A new definition of offensive in Britain


A post in solidarity with Archbishop Cranmer, an Anglican blog which ran the above advert and is now targeted by Britain’s Advertising Standards Authority, or ASA, who claim that it is offensive and homophobic.

If it is, then support for same-sex ‘marriage’ is naturally heterophobic. In fact, any support for anything is anti its opposite, whatever it may be. Come to think of it, all commercials should be declared offensive and illegal*, since they favour one thing over another.

Nonsense, of course. Free speech and the statement of facts is threatened under the guise of political correctness, so I gladly post the ‘offensive’ ad. A small sign of support for a beleaguered blog.

*I could actually agree with that, to be honest…

Mother’s Day with Mary

Looking back at last Saturday’s pilgrimage to Warfhuizen – a visit to our heavenly Mother before visiting our biological mothers for Mother’s Day – I can safely affirm that it was once more a day of unexpected moments. Aside from the personal element which I will keep to myself, there was the wind preventing the use of banners in the procession, for example. First time that happened.

Before we processed to the hermitage and shrine of Our Lady of the Garden Enclosed, cathedral administrator Father Rolf Wagenaar offered Mass in concelebration with Father Maurits Damsté at the church of St. Boniface in Wehe-den Hoorn, some two kilometers away. The procession had, as always, a very physical element: the distance is not long, but the wind made us put in some effort indeed. Personally, I find it a welcome element, although the prayers were all blown away from my ears. As we came closer to the hermitage, the church bells were victorious over the wind and welcomed us as we entered the village of Warfhuizen.

We spent about half an hour in Adoration and communal prayer before the Blessed Sacrament. Many candles were lit for all kinds of intentions. The afternoon’s devotions will, I expect, have its long-term effects over the coming days and weeks. I welcome those effects…

A few photos I snapped:

Prayer services and Mass – Ghent’s vicar general gets it

“There are … good reasons to now invite the Christians, in our country and in our time, to the Eucharist in one of the places where it is celebrated, and to not diminish or negate that invitation by offering a Sunday prayer service at the same time in a location that i more nearby.”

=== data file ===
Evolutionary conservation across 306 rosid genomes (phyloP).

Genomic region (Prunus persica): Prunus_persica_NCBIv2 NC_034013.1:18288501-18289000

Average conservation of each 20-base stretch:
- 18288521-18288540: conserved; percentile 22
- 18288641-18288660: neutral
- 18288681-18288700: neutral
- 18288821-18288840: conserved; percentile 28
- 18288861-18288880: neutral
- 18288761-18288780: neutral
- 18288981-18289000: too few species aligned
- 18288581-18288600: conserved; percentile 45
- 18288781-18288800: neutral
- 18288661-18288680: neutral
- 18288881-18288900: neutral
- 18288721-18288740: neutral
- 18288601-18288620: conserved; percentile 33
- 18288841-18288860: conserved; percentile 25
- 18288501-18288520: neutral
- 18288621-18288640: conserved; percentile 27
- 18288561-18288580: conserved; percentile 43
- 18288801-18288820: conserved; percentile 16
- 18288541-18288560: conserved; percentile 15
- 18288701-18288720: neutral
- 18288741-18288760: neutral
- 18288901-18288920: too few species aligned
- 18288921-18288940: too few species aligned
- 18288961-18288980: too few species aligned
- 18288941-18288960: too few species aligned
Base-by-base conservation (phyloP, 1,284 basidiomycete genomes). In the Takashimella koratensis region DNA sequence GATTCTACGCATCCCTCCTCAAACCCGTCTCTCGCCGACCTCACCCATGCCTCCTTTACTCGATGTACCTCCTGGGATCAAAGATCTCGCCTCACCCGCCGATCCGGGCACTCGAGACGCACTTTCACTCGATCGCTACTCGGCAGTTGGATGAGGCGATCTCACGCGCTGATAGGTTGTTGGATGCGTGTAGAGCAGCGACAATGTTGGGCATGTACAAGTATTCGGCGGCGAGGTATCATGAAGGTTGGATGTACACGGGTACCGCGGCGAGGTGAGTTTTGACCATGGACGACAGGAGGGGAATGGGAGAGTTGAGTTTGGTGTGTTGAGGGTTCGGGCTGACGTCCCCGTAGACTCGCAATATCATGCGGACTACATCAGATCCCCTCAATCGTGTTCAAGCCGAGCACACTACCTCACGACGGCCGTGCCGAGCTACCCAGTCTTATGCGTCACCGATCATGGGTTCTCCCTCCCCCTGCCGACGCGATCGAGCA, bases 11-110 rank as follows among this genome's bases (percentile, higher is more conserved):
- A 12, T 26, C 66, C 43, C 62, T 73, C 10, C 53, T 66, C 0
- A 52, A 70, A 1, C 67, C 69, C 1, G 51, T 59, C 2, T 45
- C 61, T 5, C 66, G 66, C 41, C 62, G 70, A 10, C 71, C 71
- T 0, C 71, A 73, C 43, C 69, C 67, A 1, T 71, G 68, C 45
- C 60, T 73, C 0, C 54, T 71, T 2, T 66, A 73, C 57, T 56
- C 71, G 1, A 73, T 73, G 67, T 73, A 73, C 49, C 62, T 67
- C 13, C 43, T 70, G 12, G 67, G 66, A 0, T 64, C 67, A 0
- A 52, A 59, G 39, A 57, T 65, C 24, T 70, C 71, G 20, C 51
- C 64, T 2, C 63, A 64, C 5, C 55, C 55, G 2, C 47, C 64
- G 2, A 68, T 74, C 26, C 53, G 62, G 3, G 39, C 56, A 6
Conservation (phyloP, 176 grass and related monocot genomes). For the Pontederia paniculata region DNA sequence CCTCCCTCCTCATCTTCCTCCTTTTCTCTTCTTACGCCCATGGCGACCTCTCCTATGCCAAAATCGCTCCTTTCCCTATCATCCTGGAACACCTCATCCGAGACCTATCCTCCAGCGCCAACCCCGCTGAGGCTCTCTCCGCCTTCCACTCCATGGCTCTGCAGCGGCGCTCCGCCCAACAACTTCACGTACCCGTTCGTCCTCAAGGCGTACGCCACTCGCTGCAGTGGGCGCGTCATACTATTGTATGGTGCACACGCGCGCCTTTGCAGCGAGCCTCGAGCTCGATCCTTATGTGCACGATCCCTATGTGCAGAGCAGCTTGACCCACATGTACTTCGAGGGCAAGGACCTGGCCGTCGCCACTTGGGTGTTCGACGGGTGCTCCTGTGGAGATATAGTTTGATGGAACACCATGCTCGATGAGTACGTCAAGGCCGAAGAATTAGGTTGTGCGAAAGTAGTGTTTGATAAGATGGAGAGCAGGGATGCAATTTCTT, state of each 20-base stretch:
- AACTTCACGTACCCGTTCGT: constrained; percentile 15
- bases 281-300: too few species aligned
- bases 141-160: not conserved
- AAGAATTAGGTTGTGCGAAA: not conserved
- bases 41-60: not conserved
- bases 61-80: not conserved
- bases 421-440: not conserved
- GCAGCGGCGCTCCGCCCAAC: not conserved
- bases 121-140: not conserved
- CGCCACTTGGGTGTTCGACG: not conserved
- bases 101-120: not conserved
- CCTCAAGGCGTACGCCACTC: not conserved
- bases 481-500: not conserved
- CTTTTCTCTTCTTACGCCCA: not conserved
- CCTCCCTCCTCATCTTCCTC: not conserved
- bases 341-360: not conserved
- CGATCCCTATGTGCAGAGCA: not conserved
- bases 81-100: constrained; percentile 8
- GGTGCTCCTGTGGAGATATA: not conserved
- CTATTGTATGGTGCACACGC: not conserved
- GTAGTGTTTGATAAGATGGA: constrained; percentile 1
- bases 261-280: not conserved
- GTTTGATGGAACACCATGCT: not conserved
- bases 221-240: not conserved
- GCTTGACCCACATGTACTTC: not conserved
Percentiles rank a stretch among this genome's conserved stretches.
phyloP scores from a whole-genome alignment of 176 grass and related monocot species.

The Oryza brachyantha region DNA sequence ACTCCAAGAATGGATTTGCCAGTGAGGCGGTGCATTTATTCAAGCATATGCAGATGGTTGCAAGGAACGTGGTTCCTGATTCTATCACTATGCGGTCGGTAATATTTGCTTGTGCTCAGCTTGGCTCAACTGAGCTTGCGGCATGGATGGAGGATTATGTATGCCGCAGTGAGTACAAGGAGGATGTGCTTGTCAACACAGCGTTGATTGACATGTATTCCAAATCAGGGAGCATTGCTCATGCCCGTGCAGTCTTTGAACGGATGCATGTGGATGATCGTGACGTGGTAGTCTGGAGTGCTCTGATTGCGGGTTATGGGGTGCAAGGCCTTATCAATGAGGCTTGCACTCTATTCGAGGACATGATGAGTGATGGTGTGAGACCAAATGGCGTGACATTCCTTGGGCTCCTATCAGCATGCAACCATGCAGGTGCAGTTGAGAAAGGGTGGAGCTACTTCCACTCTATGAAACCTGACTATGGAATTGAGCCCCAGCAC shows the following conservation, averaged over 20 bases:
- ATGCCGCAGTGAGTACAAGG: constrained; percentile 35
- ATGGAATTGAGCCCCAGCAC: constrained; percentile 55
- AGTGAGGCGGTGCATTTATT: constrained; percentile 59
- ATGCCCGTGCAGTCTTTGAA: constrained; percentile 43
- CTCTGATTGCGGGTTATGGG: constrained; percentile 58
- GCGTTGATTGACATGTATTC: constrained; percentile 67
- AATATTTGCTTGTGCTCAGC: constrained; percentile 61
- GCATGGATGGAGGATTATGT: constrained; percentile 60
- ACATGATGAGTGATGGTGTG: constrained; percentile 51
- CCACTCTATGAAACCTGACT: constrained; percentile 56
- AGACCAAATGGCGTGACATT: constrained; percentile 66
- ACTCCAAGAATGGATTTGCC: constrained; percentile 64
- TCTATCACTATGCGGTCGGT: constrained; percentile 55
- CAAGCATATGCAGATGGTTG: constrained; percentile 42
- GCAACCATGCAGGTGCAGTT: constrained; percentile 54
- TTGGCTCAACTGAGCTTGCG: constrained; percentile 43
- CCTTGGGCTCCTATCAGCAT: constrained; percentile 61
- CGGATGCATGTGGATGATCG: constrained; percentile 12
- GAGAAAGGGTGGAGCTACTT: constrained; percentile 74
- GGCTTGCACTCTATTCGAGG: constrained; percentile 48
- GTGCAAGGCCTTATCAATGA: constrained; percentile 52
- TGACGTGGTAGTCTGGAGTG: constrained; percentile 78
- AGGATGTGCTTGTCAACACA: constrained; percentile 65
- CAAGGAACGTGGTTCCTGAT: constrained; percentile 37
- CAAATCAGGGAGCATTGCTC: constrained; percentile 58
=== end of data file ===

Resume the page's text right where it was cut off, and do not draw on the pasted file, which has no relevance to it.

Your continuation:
So says Msgr. Paul Van Puyenbroeck, the vicar general of the Diocese of Ghent in Belgium. He is answering one of the questions that assorted priests and laity have posed, following the example of priests in Austria. They are wondering why there can’t be prayer services on Sunday when there is no priest available, and while Msgr. Van Puyenbroeck acknowledges that such a service can take place in such circumstances, he also warns against them becoming substitutes for the celebration of the Eucharist.

“They are a rich addition, next to the Eucharist, in the broad palette of the liturgy. But they are not intended or presented as an alternative for the Sunday Eucharist. This could be misleading, just like Communion in a prayer service can be misleading.”

Looks like this priest gets it, and understands where to be careful. In the past, prayer services were too eagerly organised in the absence of a priest, and now many faithful prefer going to their own church, even if the next church over hosts a Holy Mass.

While prayer, solitary or in a communal service, is a very valuable basis for and habit in our faith indeed, it should also be understood for what it is. The sacrifice of Christ, which is made present again in the Eucharist, is of a whole other order of magnitude, and should be presented and understood as such. The Lord’s sacrifice on the cross, by which He won our salvation can not be diminished and presented for less than it is. If we have to travel a bit further for it, so be it. It is always worth it.